The meat sector is still recovering from a rocky road that started in 2012, when the Midwest experienced a severe drought that raised the price of feed, “a catalyst to beef supply challenges we’re still facing today,” Nelson said during the webinar (which can be viewed on demand HERE).
Add to that the consumer concerns about lean finely textured beef, the PED virus in pork, an all-time-low for cattle inventory in 2014, and the avian flu outbreak in 2015, the meat sector has taken a beating. But there are new obstacles today that are pushing the industry to really rethink long-established practices.
Protein competition from non-meat aisles and meal kits
Across the store, protein claims are increasing and “getting more credit than meat,” Nelson said. There are 39% more food items with protein claims now versus four years ago.
In fact, about half of shoppers don’t perceive meat as high protein, and 78% of shoppers overestimate the protein content in peanut butter, she said.
Another area that is increasingly proving to be competition for grocery store deli and meat sections is the booming meal kit market. A quarter out of 2,015 respondents in a recent Harris Poll survey said they had purchased a meal kit in the last 12 months (the survey was conducted online between December 27 - 29, 2016). Additionally, Nielsen’s data showed that the biggest draw to the meal kit category was education (in this case, learning how to cook). Retention rates and repeat orders of meal kit companies are increasingly going up, suggesting that the category is poised for continuous growth.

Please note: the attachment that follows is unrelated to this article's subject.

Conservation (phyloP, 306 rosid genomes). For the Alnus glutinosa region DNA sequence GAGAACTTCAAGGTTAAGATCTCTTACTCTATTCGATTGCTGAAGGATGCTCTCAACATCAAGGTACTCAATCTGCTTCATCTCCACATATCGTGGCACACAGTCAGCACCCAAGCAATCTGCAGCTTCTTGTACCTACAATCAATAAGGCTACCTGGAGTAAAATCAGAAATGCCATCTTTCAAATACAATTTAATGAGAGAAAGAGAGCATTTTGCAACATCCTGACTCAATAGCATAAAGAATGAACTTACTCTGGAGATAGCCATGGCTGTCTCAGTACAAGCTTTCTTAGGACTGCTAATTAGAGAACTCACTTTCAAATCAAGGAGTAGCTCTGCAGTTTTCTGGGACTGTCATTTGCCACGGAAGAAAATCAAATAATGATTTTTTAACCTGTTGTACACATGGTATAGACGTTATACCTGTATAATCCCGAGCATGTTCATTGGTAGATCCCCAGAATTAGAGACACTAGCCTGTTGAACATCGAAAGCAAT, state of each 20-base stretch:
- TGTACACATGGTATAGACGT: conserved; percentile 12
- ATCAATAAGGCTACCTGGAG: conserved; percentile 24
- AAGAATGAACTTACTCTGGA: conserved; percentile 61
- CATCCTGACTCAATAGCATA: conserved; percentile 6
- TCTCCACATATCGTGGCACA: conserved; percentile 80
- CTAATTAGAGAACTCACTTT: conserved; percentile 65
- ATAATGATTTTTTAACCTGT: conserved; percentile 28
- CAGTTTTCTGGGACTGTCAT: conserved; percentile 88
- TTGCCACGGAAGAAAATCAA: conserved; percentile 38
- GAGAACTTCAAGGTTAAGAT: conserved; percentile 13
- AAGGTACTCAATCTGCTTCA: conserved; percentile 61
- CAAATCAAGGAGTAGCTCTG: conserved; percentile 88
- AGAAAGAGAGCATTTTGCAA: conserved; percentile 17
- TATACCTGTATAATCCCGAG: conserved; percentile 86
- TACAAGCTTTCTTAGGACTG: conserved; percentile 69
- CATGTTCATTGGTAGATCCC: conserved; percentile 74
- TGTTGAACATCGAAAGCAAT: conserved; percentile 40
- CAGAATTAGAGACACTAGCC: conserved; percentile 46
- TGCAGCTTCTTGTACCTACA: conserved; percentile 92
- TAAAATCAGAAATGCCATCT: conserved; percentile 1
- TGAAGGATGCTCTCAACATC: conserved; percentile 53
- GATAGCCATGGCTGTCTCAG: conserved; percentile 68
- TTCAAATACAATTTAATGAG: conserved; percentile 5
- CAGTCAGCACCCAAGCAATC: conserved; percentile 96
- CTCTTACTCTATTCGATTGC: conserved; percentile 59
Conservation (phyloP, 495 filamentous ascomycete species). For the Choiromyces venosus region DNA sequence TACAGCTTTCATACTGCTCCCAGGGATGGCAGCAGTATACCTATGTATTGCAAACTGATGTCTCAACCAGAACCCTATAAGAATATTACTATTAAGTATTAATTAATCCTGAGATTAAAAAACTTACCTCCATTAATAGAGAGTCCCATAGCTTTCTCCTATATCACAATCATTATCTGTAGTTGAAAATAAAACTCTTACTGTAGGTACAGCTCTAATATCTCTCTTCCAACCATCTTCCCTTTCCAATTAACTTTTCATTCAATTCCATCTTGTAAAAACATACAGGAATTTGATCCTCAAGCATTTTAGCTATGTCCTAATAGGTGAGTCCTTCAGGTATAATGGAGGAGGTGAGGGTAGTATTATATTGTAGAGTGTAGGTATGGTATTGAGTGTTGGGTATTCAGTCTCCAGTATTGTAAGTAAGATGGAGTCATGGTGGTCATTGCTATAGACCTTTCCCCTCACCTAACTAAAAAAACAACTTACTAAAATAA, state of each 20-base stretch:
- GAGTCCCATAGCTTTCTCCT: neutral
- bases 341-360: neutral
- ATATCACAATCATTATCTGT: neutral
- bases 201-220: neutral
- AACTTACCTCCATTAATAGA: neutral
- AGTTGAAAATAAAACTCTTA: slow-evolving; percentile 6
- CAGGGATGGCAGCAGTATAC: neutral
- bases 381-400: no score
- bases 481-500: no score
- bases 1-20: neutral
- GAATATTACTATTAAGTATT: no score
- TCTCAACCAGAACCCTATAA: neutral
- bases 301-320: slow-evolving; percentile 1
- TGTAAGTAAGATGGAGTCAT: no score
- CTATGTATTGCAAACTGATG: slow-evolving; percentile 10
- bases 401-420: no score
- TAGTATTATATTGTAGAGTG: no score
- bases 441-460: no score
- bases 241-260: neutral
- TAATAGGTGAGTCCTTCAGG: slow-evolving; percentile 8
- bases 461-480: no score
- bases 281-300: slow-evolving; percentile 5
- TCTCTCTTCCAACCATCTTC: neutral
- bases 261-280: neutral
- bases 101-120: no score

“Who do meal kits pose the greatest risk to? Reality is: everyone,” Nelson said. From the foodservice sector to grocery, Nielsen’s survey results revealed that, among the occasions that could replace meal kit use, four of the top five can threaten traditional grocery stores (62% deli prepared food, 59% homemade meal, 59% snacking for dinner).
How it affects meat specifically? Nielsen’s survey found that 91% of consumers who use meal kits were satisfied with how fresh meat is packaged, and that 28% of millennials would prefer to make Thanksgiving dinner from a meal kit—two findings that suggest meal kits can increasingly be a source of meat consumption among consumers.
Production claims: Grass-fed, humane, hormone-free drive purchasing
“The meat department [today] is more about how the animal is raised,” Nelson said. The biggest growth in the industry comes from meat with production claims, according to Nielsen FreshFacts data spanning the 52 weeks ending November 2016.
Sales of meat products (beef, pork, and poultry) with no claim were down 3.8%. Meanwhile, 'grass-fed' claims led the pack with a 16.1% sales increase (and 20% increase of volume), joined by 'antibiotic-free' with an 8.5% sales increase. “In sheer dollars, we saw meat with any claim grow $300m dollars last year,” Nelson said, adding that it was responsible for nearly 40% of the volume growth.
The claims are viewed favorably by consumers. According to a Nielsen Homescan Panel back in November 2016, ‘hormone-free’ claims had a great impact on likelihood to purchase fresh meat, as 53% said they were more likely to buy if the label is on pack. It tied with antibiotic free, and was followed by grass-fed (40%) and all natural (39%).
But Nielsen also found that ‘antibiotic-free’ was one of the most misunderstood claims. Though USDA standards say antibiotic free means ‘no antibiotics ever,’ 56% of surveyed respondents thought it meant the animal wasn’t given antibiotics in final few months.